August 13, 2002

KRAKOW, Poland (AP)--His body frail but spirit strong, Pope John Paul II makes a sentimental journey this week to the land he knew as a young priest that many fear could be his last trip to his native Poland.

A visit from Pope John Paul II, born Karol Wojtyla, is an affair of the heart for Poles and a unifying event of national proportions.

In this overwhelmingly Roman Catholic country, 86 percent of the people consider a papal visit an important personal event, according to a June survey by the private CBOS polling agency.

Up to 4 million pilgrims are expected to greet the holy father during his Friday to Monday homecoming, including retired dressmaker Janina Krzeluk, 61, who plans to travel from Warsaw to Krakow.

``I'm really afraid it's the last chance,'' she said, voicing fears shared by many.

At 82, the pope has been struggling with symptoms of Parkinson's disease - heavily slurred speech and trembling hands - and is slowed by knee and hip aliments that make it difficult for him to walk or even stand.

Unlike the eight previous visits to his homeland as pope - which sometimes covered 20 cities in a week - this journey will be limited to the Krakow region, where he was ordained and lived for 40 years before being elected pope in 1978.

The religious focus of his trip will be the consecration of the Basilica of God's Mercy, dedicated to the mystic nun Faustine, born Helena Kowalska, whom he canonized in 2000, along with an open air Mass for some 2 million people in meadows on the outskirts of Krakow and a visit to the Klawaria Zebrzydowska shrine where the boy Karol Wojtyla prayed with his father.

Organizers also have made a special effort to make sure the pontiff visits the places he lived and worked as a student, cleric, vicar, priest and eventually archbishop, giving what Krakow Bishop Kazimierz Nycz called ``a sentimental dimension'' to the pilgrimage.

``We would like to show him all those places which are close to him, especially linked to his youth. The Holy Father, perhaps like every elderly man, experiences most vividly all the meetings and elements which concern the old days,'' Nycz said.

In Krakow, the pope will stay in the residence he inhabited as archbishop from 1964-78, make a personal visit to the Rakowicki cemetery where his parents and elder brother are buried and pray privately at the historic Wawel Cathedral, burial place of Poland's kings.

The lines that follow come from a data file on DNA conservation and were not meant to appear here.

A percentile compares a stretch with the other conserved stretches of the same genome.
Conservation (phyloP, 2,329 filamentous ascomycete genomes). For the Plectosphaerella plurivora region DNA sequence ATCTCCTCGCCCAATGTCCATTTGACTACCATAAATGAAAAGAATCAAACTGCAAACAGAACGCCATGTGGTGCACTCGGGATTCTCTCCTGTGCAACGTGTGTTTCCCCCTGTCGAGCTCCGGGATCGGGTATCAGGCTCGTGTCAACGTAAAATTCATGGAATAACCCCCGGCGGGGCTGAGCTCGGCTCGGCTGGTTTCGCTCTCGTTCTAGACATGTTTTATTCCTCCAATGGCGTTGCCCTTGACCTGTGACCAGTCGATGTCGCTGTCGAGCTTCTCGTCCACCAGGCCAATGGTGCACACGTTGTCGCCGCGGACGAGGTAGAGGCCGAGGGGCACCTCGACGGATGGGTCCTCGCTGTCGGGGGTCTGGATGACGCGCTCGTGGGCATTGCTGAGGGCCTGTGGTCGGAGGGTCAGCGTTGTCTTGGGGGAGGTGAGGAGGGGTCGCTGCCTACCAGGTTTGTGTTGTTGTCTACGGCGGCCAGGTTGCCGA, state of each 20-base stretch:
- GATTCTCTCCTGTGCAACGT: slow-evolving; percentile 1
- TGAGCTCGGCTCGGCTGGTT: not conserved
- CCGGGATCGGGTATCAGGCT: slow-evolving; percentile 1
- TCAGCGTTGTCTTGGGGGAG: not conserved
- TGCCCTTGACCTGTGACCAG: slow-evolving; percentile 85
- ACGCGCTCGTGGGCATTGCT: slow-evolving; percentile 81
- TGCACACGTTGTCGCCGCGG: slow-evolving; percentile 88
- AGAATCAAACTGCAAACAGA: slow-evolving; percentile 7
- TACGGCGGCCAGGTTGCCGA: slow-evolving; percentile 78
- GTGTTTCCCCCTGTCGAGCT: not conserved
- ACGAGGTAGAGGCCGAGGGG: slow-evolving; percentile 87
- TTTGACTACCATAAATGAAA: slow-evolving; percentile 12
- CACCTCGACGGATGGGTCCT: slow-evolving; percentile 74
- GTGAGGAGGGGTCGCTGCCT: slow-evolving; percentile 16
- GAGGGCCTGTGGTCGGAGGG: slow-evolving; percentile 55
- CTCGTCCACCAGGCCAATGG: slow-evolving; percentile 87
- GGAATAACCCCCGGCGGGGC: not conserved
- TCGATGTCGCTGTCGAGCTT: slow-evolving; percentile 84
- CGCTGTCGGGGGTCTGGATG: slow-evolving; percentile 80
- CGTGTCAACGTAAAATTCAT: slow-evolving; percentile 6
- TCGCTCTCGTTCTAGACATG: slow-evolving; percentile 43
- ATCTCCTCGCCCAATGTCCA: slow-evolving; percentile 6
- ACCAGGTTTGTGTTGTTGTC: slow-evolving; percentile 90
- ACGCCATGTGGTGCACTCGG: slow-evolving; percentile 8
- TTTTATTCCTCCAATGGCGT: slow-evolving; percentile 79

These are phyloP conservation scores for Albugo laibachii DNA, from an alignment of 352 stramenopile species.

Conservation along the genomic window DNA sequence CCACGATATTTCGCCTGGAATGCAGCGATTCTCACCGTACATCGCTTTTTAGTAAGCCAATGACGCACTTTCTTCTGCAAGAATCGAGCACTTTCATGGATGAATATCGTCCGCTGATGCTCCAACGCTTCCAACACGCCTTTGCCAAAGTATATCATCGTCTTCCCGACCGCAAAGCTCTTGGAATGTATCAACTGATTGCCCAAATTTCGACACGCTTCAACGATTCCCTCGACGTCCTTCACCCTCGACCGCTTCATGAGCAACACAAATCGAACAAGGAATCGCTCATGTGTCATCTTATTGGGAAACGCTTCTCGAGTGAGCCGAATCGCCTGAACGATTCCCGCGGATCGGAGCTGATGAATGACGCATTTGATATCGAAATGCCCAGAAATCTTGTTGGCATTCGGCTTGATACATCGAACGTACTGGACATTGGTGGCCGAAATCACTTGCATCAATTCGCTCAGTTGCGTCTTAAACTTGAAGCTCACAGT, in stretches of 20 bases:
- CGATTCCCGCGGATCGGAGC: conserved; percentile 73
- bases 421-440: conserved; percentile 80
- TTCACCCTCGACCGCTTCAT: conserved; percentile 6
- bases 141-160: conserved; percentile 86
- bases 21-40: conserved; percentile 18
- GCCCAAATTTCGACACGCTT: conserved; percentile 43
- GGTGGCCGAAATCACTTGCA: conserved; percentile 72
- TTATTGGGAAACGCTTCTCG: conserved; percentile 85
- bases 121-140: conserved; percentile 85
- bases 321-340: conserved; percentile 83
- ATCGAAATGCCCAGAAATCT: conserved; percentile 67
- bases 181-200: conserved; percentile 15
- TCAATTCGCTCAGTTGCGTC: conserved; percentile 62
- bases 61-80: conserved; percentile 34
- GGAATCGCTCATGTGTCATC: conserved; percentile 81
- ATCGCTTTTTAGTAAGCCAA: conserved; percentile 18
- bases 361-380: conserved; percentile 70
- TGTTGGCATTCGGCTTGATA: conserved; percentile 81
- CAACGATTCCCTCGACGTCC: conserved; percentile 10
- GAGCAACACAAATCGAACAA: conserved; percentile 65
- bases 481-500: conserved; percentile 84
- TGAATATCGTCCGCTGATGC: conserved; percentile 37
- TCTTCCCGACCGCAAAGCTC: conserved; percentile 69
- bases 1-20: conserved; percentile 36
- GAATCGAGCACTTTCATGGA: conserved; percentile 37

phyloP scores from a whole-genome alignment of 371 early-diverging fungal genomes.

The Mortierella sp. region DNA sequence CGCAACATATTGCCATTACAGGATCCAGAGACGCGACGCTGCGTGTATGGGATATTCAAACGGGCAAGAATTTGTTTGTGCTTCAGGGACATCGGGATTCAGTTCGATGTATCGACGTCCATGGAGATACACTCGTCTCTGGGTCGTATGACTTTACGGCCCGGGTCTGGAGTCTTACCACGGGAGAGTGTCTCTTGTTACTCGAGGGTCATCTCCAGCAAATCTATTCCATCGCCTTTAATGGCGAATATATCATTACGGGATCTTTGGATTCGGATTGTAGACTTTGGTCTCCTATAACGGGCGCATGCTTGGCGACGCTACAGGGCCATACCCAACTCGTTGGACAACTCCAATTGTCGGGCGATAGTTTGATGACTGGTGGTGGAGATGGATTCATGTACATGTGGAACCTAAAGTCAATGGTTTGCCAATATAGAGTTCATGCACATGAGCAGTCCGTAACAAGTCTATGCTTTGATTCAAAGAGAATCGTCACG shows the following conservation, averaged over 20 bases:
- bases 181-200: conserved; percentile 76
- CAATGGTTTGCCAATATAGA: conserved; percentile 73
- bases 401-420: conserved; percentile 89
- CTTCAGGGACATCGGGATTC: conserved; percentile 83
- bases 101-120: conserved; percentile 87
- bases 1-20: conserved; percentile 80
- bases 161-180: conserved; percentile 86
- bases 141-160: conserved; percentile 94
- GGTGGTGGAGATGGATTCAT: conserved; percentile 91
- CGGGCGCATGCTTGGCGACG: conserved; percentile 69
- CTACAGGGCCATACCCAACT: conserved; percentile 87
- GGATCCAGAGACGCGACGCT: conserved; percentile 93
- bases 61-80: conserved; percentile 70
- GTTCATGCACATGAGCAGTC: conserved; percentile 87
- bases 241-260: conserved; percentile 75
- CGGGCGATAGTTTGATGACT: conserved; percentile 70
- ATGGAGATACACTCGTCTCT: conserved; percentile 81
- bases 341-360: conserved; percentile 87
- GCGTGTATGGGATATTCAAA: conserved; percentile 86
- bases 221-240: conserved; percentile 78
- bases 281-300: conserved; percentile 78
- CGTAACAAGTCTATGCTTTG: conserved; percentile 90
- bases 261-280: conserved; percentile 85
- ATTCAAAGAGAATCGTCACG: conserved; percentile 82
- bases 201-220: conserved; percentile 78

It was there that Karol Wojtyla, serving as an altar boy when he heard the gunfire of invading Nazi troops on Sept. 1, 1939, and seven years later, on Nov. 2, 1946, celebrated his first Mass as an ordained priest.

On his way back from consecrating the God's Mercy basilica on Saturday, the pope will have a chance to drive along the Vistula River to see the house on Tyniecka Street where he once lived with his father, as well as the nearby church of St. Stanislaw Kostka, where he prayed as a university student.

On the last day of his visit, the pope will drive along a winding country road to Kalwaria Zebrzydowska, a picturesque town about 30 kilometers (20 miles) west of Krakow, to celebrate 400 years of one of Poland's most revered shrines - and a place he visited often as a boy.

Returning to Krakow by helicopter, the pope will have a chance to catch an aerial view of his hometown of Wadowice.

Poles will be looking to the holy father, Poland's greatest moral authority, for guidance to help them through what continues to be a difficult economic transition to capitalism.

Though Poland is generally considered a post-communist success story, its contentious political divisions still have roots in communist era rivalries, and many Poles are deeply suspicious of economic reforms necessary for entry into the European Union by 2004.

``The situation is so bad here, economy is bad, politicians are corrupt and people really need words of consolation, of encouragement,'' said Waclaw Pratek, 51, an electrician from Warsaw, who said he will watch the pope on television.

``I think this is what everybody will be expecting to hear from the pope. Under communism he has helped us to be strong, to endure, and we still need his support.''

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